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Don't touch my plate!

I wonder if any veteran servers could give me some perspective on the following practice common at many, many restaurants (though not, in my experience, at really upscale places): taking a patron's plate the *instant* s/he takes the final bite and/or before the other people at the table are finished eating. Are they trying to stay on top of things? Is it just bad training? I invariably end up feeling rushed and watched. Plus, if you're the first one finished and your plate is suddenly gone the whole dining vibe gets screwed. Suddenly you're just sitting at a table watching the rest of your party eat. It's uncomfortable.

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  1. ABSOLUTELY!! In my opinion, a server should not even touch the table until everyone has un-buttoned their pants and the bill has been laid down!! Nothing annoys me more than a server who starts clearing the table before I am finished eating. And even worse -- a server who asks me to pass the empty plates!!!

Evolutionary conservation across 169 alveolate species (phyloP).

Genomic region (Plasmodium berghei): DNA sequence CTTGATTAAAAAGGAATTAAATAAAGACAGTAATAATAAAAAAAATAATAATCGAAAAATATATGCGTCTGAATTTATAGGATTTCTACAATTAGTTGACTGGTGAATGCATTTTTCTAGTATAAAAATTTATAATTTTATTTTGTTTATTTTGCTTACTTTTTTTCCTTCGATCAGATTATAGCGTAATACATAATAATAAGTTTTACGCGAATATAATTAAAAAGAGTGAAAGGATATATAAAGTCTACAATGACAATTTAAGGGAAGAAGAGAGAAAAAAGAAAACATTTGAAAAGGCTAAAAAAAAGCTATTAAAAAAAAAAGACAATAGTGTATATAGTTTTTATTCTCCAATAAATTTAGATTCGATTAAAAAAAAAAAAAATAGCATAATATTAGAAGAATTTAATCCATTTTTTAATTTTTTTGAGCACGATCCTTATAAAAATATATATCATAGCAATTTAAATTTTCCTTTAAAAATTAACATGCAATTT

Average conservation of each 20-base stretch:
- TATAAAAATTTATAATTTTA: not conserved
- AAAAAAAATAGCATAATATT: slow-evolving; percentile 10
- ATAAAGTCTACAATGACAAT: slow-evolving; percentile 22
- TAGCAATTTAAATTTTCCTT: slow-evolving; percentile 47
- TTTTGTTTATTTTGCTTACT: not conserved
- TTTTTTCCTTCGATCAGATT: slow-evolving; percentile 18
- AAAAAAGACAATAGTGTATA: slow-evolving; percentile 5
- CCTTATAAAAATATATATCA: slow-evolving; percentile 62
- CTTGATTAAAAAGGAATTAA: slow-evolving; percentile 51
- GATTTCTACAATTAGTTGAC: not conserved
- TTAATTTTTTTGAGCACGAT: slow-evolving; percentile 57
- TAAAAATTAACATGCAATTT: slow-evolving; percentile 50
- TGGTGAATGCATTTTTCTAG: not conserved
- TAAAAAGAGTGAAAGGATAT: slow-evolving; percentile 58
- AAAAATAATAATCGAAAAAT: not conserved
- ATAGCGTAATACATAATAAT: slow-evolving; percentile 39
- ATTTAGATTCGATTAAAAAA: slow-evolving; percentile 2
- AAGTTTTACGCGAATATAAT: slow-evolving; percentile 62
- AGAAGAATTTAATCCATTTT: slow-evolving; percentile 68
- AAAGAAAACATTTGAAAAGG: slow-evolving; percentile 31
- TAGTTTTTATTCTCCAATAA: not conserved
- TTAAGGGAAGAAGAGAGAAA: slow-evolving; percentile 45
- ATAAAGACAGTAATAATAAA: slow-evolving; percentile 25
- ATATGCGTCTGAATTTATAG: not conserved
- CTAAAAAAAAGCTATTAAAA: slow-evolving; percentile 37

1. This subject was exhaustively discussed in recent months, for example


      1. I for one prefer to have my plate cleared even when others are still eating. I just don't enjoy looking at a dirty plate in front of me. I know it's not proper etiquette, but I still prefer to have the dirty dishes gone rather than just sitting there.

        3 Replies
        1. re: Rick

          So do I, but manners is not about what I prefer, it's about deferring to the comfort of others. If my plate could magically disappear when I'm done with it, that would be nice, but it usually involves some untutored serving person reaching between us while asking, "You still workin' on that?" thus annoying everyone else AND me.